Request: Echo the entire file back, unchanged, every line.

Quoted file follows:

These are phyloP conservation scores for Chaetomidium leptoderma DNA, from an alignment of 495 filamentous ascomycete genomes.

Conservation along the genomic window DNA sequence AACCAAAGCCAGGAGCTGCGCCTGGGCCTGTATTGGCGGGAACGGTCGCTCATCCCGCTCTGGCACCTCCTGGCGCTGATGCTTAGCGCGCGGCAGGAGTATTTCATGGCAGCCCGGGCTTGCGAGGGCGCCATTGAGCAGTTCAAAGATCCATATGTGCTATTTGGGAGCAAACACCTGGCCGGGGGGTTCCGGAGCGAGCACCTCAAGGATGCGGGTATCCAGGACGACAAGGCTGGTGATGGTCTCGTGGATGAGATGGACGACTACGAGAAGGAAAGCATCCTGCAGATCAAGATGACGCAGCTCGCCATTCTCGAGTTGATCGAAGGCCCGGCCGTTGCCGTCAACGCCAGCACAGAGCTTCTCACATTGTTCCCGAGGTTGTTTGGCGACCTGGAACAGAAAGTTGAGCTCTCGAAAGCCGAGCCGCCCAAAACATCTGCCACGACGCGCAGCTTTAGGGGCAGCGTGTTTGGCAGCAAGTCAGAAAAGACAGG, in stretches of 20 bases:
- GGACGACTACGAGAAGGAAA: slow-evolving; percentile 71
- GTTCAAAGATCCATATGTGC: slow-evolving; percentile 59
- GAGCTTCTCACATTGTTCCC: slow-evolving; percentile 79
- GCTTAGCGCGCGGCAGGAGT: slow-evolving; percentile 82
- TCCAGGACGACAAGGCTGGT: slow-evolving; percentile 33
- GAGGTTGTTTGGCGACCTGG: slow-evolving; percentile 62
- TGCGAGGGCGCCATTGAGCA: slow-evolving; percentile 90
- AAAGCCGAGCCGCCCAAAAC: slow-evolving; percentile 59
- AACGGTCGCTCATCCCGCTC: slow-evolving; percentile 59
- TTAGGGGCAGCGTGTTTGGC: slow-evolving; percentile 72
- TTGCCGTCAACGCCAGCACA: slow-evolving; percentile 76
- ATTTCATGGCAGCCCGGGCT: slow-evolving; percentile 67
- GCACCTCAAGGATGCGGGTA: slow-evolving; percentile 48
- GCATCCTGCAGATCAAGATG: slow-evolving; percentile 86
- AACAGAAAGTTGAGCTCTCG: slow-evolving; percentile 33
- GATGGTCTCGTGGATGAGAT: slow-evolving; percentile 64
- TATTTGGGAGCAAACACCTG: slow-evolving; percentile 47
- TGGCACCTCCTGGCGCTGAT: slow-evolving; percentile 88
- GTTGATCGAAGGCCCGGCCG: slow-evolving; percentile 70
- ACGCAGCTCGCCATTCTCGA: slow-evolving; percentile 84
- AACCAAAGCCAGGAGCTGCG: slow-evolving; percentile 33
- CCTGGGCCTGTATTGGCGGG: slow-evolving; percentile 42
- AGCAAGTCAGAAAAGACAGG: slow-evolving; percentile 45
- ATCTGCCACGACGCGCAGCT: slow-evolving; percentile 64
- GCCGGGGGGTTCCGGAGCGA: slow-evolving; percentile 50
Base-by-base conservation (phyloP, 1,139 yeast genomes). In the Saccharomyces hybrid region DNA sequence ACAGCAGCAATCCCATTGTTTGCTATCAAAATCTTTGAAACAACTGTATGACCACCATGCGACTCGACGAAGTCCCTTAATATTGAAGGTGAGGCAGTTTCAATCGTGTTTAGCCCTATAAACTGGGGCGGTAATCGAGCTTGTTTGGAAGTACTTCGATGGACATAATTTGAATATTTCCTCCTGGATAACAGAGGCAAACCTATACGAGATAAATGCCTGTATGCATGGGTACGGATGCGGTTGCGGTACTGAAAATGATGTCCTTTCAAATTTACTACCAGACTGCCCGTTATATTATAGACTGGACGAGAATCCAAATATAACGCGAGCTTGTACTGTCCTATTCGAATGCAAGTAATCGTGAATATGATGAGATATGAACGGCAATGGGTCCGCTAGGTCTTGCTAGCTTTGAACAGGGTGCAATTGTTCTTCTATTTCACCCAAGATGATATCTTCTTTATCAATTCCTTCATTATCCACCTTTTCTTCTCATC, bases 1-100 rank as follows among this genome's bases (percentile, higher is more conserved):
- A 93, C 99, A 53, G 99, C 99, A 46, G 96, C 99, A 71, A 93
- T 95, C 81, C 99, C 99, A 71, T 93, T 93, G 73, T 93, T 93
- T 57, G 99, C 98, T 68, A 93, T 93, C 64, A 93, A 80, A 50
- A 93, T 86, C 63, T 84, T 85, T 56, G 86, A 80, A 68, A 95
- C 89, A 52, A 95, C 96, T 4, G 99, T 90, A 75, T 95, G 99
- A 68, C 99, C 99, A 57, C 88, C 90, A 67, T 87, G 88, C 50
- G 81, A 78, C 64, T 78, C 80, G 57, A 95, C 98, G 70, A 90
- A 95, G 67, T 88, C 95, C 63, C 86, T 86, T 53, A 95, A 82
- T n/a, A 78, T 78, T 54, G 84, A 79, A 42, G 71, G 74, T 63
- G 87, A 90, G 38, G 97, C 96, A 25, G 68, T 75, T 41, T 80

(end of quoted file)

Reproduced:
These are phyloP conservation scores for Chaetomidium leptoderma DNA, from an alignment of 495 filamentous ascomycete genomes.

Conservation along the genomic window DNA sequence AACCAAAGCCAGGAGCTGCGCCTGGGCCTGTATTGGCGGGAACGGTCGCTCATCCCGCTCTGGCACCTCCTGGCGCTGATGCTTAGCGCGCGGCAGGAGTATTTCATGGCAGCCCGGGCTTGCGAGGGCGCCATTGAGCAGTTCAAAGATCCATATGTGCTATTTGGGAGCAAACACCTGGCCGGGGGGTTCCGGAGCGAGCACCTCAAGGATGCGGGTATCCAGGACGACAAGGCTGGTGATGGTCTCGTGGATGAGATGGACGACTACGAGAAGGAAAGCATCCTGCAGATCAAGATGACGCAGCTCGCCATTCTCGAGTTGATCGAAGGCCCGGCCGTTGCCGTCAACGCCAGCACAGAGCTTCTCACATTGTTCCCGAGGTTGTTTGGCGACCTGGAACAGAAAGTTGAGCTCTCGAAAGCCGAGCCGCCCAAAACATCTGCCACGACGCGCAGCTTTAGGGGCAGCGTGTTTGGCAGCAAGTCAGAAAAGACAGG, in stretches of 20 bases:
- GGACGACTACGAGAAGGAAA: slow-evolving; percentile 71
- GTTCAAAGATCCATATGTGC: slow-evolving; percentile 59
- GAGCTTCTCACATTGTTCCC: slow-evolving; percentile 79
- GCTTAGCGCGCGGCAGGAGT: slow-evolving; percentile 82
- TCCAGGACGACAAGGCTGGT: slow-evolving; percentile 33
- GAGGTTGTTTGGCGACCTGG: slow-evolving; percentile 62
- TGCGAGGGCGCCATTGAGCA: slow-evolving; percentile 90
- AAAGCCGAGCCGCCCAAAAC: slow-evolving; percentile 59
- AACGGTCGCTCATCCCGCTC: slow-evolving; percentile 59
- TTAGGGGCAGCGTGTTTGGC: slow-evolving; percentile 72
- TTGCCGTCAACGCCAGCACA: slow-evolving; percentile 76
- ATTTCATGGCAGCCCGGGCT: slow-evolving; percentile 67
- GCACCTCAAGGATGCGGGTA: slow-evolving; percentile 48
- GCATCCTGCAGATCAAGATG: slow-evolving; percentile 86
- AACAGAAAGTTGAGCTCTCG: slow-evolving; percentile 33
- GATGGTCTCGTGGATGAGAT: slow-evolving; percentile 64
- TATTTGGGAGCAAACACCTG: slow-evolving; percentile 47
- TGGCACCTCCTGGCGCTGAT: slow-evolving; percentile 88
- GTTGATCGAAGGCCCGGCCG: slow-evolving; percentile 70
- ACGCAGCTCGCCATTCTCGA: slow-evolving; percentile 84
- AACCAAAGCCAGGAGCTGCG: slow-evolving; percentile 33
- CCTGGGCCTGTATTGGCGGG: slow-evolving; percentile 42
- AGCAAGTCAGAAAAGACAGG: slow-evolving; percentile 45
- ATCTGCCACGACGCGCAGCT: slow-evolving; percentile 64
- GCCGGGGGGTTCCGGAGCGA: slow-evolving; percentile 50
Base-by-base conservation (phyloP, 1,139 yeast genomes). In the Saccharomyces hybrid region DNA sequence ACAGCAGCAATCCCATTGTTTGCTATCAAAATCTTTGAAACAACTGTATGACCACCATGCGACTCGACGAAGTCCCTTAATATTGAAGGTGAGGCAGTTTCAATCGTGTTTAGCCCTATAAACTGGGGCGGTAATCGAGCTTGTTTGGAAGTACTTCGATGGACATAATTTGAATATTTCCTCCTGGATAACAGAGGCAAACCTATACGAGATAAATGCCTGTATGCATGGGTACGGATGCGGTTGCGGTACTGAAAATGATGTCCTTTCAAATTTACTACCAGACTGCCCGTTATATTATAGACTGGACGAGAATCCAAATATAACGCGAGCTTGTACTGTCCTATTCGAATGCAAGTAATCGTGAATATGATGAGATATGAACGGCAATGGGTCCGCTAGGTCTTGCTAGCTTTGAACAGGGTGCAATTGTTCTTCTATTTCACCCAAGATGATATCTTCTTTATCAATTCCTTCATTATCCACCTTTTCTTCTCATC, bases 1-100 rank as follows among this genome's bases (percentile, higher is more conserved):
- A 93, C 99, A 53, G 99, C 99, A 46, G 96, C 99, A 71, A 93
- T 95, C 81, C 99, C 99, A 71, T 93, T 93, G 73, T 93, T 93
- T 57, G 99, C 98, T 68, A 93, T 93, C 64, A 93, A 80, A 50
- A 93, T 86, C 63, T 84, T 85, T 56, G 86, A 80, A 68, A 95
- C 89, A 52, A 95, C 96, T 4, G 99, T 90, A 75, T 95, G 99
- A 68, C 99, C 99, A 57, C 88, C 90, A 67, T 87, G 88, C 50
- G 81, A 78, C 64, T 78, C 80, G 57, A 95, C 98, G 70, A 90
- A 95, G 67, T 88, C 95, C 63, C 86, T 86, T 53, A 95, A 82
- T n/a, A 78, T 78, T 54, G 84, A 79, A 42, G 71, G 74, T 63
- G 87, A 90, G 38, G 97, C 96, A 25, G 68, T 75, T 41, T 80